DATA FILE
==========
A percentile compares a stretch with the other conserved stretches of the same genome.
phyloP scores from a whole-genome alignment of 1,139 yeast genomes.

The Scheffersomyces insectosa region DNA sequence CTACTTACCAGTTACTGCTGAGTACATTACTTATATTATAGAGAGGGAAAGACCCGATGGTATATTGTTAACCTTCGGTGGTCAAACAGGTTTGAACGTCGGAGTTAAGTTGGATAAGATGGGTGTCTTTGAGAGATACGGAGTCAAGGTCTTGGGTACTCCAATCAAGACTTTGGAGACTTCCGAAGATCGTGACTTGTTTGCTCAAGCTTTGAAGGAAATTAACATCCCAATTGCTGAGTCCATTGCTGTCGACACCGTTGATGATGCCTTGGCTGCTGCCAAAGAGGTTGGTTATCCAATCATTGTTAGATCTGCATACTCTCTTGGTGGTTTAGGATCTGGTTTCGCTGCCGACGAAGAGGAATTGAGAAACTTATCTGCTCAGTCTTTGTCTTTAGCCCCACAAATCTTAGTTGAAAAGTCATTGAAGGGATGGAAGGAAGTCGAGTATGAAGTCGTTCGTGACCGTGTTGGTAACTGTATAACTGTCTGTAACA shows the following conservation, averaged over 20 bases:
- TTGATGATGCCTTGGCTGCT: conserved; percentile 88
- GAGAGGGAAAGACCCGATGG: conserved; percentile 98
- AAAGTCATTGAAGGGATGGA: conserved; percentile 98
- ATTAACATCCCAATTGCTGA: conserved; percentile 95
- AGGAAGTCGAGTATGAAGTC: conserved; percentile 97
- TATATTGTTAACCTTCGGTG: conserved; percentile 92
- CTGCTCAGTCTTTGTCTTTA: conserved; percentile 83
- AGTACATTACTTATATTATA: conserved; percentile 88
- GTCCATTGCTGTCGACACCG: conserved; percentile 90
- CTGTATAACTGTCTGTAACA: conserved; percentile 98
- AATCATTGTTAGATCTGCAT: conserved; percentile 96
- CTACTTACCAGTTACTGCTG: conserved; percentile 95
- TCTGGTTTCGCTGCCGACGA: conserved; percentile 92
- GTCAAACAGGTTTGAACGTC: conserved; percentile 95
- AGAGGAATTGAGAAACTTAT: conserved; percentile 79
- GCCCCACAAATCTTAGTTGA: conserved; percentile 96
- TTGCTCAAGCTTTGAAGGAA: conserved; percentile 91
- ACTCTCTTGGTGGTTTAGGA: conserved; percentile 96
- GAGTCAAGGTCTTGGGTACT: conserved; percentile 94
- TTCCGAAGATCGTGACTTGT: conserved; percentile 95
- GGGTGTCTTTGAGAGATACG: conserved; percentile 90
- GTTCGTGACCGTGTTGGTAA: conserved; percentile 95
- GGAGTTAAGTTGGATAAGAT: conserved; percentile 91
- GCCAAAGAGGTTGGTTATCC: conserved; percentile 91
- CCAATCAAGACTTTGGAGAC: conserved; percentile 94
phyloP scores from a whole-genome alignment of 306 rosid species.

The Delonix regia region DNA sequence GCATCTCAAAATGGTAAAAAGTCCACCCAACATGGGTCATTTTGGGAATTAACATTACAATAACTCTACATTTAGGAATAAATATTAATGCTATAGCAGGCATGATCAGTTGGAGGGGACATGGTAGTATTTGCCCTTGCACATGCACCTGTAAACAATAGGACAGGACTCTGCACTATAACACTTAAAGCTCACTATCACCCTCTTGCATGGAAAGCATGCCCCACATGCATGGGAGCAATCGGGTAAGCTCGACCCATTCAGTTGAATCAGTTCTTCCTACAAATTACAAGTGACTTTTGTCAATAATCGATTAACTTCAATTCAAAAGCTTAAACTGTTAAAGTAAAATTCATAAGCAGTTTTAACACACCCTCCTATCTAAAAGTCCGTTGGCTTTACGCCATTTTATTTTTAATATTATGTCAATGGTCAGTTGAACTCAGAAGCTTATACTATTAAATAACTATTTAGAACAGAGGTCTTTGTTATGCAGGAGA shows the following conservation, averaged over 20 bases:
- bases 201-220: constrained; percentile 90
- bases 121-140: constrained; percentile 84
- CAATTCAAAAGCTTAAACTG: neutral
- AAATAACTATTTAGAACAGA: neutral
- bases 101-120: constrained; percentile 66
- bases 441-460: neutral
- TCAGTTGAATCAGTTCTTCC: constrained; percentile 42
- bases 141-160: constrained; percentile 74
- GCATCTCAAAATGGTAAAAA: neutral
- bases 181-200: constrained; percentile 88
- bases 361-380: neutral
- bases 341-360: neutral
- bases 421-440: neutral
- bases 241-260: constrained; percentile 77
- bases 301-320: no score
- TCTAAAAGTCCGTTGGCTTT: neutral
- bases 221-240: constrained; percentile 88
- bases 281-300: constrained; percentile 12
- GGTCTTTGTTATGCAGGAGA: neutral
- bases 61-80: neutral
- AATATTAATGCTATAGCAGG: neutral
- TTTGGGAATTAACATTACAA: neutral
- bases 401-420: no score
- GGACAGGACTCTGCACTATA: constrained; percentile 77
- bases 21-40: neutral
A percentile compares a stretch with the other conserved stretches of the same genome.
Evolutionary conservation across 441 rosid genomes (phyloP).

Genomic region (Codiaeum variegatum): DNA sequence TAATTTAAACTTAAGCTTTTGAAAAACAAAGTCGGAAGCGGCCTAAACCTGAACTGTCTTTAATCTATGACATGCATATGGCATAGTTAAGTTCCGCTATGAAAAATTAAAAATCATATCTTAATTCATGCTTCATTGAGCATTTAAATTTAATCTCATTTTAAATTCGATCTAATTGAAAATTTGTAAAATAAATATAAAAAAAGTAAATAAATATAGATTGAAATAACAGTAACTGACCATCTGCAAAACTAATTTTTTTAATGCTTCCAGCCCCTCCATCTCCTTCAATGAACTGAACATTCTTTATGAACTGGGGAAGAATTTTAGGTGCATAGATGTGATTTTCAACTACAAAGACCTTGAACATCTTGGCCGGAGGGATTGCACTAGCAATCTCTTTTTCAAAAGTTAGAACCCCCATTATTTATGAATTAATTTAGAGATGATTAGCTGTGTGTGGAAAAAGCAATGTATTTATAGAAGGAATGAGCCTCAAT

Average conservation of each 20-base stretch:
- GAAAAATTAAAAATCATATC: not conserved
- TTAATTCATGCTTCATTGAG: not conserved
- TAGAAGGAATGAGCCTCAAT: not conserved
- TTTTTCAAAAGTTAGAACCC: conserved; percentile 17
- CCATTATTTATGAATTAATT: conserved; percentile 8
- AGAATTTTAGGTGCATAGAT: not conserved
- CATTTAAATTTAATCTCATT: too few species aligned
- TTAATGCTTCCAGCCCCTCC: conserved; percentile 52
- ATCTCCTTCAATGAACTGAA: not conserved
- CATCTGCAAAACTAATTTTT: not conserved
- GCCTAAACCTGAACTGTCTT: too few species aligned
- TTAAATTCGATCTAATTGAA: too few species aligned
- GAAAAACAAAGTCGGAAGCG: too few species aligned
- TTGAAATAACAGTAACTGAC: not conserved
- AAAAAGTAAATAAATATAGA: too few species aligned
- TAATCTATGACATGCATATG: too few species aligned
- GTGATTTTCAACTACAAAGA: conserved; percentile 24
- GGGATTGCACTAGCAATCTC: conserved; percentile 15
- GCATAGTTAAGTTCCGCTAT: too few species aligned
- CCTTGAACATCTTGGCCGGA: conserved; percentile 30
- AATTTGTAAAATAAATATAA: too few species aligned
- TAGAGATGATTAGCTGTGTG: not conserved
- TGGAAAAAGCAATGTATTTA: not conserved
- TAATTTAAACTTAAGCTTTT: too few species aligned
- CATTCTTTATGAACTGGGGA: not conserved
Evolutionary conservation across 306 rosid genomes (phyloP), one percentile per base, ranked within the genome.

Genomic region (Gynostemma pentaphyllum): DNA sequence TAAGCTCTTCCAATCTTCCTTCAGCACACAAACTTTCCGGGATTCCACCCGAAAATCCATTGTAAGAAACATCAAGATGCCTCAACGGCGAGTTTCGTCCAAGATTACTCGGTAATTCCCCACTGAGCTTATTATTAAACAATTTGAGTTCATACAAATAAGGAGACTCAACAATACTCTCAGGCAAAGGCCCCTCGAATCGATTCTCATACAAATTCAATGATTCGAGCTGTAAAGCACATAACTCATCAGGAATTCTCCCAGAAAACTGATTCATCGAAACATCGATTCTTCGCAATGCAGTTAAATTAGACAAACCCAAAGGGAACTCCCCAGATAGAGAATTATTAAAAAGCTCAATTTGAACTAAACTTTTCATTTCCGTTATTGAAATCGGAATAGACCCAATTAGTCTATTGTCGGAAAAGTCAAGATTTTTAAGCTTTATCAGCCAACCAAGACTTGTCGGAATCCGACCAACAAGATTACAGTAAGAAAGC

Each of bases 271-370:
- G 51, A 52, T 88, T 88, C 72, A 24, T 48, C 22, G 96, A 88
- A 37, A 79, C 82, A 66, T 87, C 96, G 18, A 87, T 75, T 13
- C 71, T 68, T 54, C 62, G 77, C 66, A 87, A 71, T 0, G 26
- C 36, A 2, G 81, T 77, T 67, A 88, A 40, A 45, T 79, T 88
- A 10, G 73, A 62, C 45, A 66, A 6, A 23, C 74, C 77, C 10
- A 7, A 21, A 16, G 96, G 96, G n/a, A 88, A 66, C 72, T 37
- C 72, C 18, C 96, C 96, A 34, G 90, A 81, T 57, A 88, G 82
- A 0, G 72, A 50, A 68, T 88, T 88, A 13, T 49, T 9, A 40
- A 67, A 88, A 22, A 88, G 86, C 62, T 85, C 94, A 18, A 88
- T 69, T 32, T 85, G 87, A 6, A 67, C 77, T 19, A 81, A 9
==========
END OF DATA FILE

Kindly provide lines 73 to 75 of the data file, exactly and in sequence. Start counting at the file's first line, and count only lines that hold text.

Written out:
- TTGAAATAACAGTAACTGAC: not conserved
- AAAAAGTAAATAAATATAGA: too few species aligned
- TAATCTATGACATGCATATG: too few species aligned